On a trip to New Mexico, Karen and I visited one of those places that she fondly calls a hidden gem: the Smokey Bear Historical Park and Museum in Capitan. We were traveling through New Mexico for a week in May 2017 with our friends John and Lolly, visiting national park sites. As we made our way from White Sands National Monument to Carlsbad Caverns, we all agreed it would be worth a detour to Capitan to check it out.

Whenever we write about Smokey Bear, one of the first comments we get is, “You realize that Smokey Bear is not associated with the National Parks, don’t you?” Yes, we’re aware Smokey works for the Department of Agriculture, as in the National Forest Service, rather than the National Park Service, which is part of the Department of the Interior. But come on, how can we not recognize his contribution to the protection of our incredible public lands, and – more importantly – he’s Smokey Bear! We stop at every National Forest Visitor Center when we see him standing with his shovel outside the front door.

In Capitan, there are two facilities dedicated to Smokey: the Smokey Bear Historical Park, and the Smokey Bear Museum Gift Shop. The New Mexico State Forestry Division runs the park and charges a fee for entry. The gift shop does not charge an entry fee and is adjacent to the park. It was not clear to us if the park and gift shop were associated, but it didn’t matter, they were right next to each other, so it was a short walk from one to the other.

We started at the gift shop. The nice lady there gave us a brief oral history of Smokey and the memorabilia she had on display. Under glass was every possible piece of Smokey merchandise from the past 70 years. There were also t-shirts, hats, and patches for sale that are hard to find anywhere else. Believe me, I’ve looked.

The Smokey Bear Historical Park also had an impressive number of displays and interpretive information about Smokey. We read all the placards and watched the video in their small theater. I now have a much better appreciation of Smokey and the public service campaign that created his character. With all of this newfound knowledge, I’ve put together a list of the nine things I hadn’t previously known about Smokey Bear.

Number One: Karen has a crush on Smokey Bear.

I had suspected this before, but after our visit to the park, I’m sure of it. My suspicions began to grow a few years ago when we were at a National Forest Service Visitor Center in the Black Hills. We asked a stranger to take our picture with the life-sized statue of Smokey Bear in the parking lot. I had forgotten the picture until a couple of weeks later when I was looking through my photos from the trip on my laptop. “What is this?” I asked. “Karen, what are you doing in this picture?” I showed her the photo, and she giggled. “Are you holding Smokey’s hand? Did you think I wouldn’t notice?”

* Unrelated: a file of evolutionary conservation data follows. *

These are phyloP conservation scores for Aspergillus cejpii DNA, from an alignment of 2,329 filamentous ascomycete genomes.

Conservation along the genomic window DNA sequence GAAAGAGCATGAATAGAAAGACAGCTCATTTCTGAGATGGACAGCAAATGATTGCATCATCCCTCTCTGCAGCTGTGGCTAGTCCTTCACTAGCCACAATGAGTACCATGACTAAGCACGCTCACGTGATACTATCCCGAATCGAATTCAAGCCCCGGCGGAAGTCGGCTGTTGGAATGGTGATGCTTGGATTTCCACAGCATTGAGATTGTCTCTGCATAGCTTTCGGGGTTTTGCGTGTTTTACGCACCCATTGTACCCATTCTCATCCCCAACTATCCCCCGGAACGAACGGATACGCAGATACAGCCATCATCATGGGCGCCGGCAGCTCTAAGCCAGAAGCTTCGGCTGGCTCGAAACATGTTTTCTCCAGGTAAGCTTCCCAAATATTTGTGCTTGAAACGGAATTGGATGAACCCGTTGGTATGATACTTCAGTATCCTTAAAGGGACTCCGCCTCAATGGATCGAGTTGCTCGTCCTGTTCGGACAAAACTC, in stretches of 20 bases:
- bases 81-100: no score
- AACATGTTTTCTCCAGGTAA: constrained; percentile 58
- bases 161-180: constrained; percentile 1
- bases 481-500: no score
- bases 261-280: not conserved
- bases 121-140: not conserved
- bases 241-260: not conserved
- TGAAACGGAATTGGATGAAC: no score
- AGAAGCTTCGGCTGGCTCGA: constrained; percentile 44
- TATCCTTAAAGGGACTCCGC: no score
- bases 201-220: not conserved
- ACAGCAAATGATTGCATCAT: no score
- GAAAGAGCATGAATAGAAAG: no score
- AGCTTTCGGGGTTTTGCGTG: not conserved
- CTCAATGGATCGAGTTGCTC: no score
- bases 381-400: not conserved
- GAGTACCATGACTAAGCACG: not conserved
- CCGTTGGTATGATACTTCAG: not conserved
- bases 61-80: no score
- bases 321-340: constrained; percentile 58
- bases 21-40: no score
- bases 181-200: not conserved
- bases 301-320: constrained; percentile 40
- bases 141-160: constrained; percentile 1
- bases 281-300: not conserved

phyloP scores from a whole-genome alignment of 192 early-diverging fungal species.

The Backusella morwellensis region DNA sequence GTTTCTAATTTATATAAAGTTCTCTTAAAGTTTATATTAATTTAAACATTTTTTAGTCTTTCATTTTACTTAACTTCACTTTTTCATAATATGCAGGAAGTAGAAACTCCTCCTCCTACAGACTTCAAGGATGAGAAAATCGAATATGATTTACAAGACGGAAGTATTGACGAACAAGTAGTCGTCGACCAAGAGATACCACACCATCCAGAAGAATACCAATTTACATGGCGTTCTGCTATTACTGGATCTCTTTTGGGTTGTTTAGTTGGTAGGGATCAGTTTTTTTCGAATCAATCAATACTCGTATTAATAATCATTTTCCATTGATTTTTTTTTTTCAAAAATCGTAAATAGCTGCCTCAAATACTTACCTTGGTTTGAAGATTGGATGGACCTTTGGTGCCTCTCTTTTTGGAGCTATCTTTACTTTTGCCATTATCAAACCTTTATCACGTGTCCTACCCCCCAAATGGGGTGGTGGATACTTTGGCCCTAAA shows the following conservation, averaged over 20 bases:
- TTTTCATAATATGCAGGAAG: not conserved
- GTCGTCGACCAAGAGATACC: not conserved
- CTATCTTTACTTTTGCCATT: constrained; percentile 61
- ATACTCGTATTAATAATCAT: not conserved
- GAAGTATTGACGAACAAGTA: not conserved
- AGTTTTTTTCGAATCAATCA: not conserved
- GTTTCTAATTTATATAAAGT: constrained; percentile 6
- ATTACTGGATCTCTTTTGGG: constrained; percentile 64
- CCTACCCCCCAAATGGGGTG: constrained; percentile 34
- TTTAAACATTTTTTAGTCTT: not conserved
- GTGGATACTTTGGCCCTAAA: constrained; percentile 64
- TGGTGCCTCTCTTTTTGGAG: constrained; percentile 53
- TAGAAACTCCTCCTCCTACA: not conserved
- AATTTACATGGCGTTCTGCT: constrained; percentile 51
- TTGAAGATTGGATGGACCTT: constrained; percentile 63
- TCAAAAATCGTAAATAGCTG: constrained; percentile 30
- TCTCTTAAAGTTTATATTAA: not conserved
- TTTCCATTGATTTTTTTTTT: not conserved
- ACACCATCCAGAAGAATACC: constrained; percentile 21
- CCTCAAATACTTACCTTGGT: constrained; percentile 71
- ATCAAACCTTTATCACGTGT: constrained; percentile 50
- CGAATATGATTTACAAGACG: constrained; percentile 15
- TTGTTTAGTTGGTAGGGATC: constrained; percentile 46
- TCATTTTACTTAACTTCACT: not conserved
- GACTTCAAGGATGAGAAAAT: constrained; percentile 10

There were other signs. Karen’s always too quick to agree to have her picture taken with Smokey whenever we’re in a National Forest and there’s a fire danger display. There’s Karen in the photo, standing next to him while he lets us know that the Fire Danger is Extreme Today!

The clincher was when I looked at my phone after taking her picture with Smokey inside the park’s Visitor Center. She’s glowing, and yes, she’s holding his hand.

I asked her, “What is it about Smokey? Do you like that he doesn’t have a shirt on, because I look a lot like him when I don’t have a shirt on. If you squint your eyes, the hair on my back looks like fur. Is it the hat, the belt buckle, the shovel? I need to know.”

She smiled, shook her head and said slowly, “It’s the whole package.”

Number Two: Smokey was a real bear.

The Forest Service authorized the Smokey Bear Wildfire Prevention campaign in 1944, but it wasn’t until six years later that the program had a living symbol: a live bear. In the spring of 1950, the Capitan Gap Fire burned over 17,000 acres close to the town of Capitan. In the smoldering aftermath, firefighters found an orphaned cub in the trees. The fire had burned his paws and hind legs, but a local rancher, who had been part of the firefighting crew, agreed to take the bear home and care for him. His original name was Hotfoot Teddy.

The story of the rescued bear drew national attention. His popularity continued to grow, and the state of New Mexico thought the interest in the little bear could be used for the public good. The state game warden offered Hotfoot Teddy to the Forest Service so long as he would be used to promote the prevention of wildfires. The bear was renamed Smokey Bear and lived at the National Zoo in Washington D.C. until his death in 1976.

Number Three: There is a hot air balloon in the shape of Smokey’s head.

I’ve only seen pictures, but I’m guessing a 97-foot tall Smokey head is a little scary to see up close.

Owned and operated by Friends of the Smokey Bear Balloon, Inc., the hot air balloon likeness of Smokey flies at public events, usually in the Southwest. It’s the second Smokey hot air balloon. The first was destroyed in 2004 when it snagged on a radio tower in Albuquerque. Miraculously, the accident did not cause any injuries, but the balloon’s pilot and the two passengers had to climb most of the way down the 700-foot tower.

The balloon’s purpose is to draw attention to Smokey and spread his fire prevention message. Yet, at least a couple of U.S. senators have complained over the years that the $31,000 the federal government contributes each year to the cost of operating the balloon should be eliminated. I should note that $31,000 is just a fraction of the annual cost of operating the balloon.

I’m keeping my eye on the Event Calendar on the Friends’ website in hopes that someday we’ll be able to work into our travels an in-person viewing of the balloon.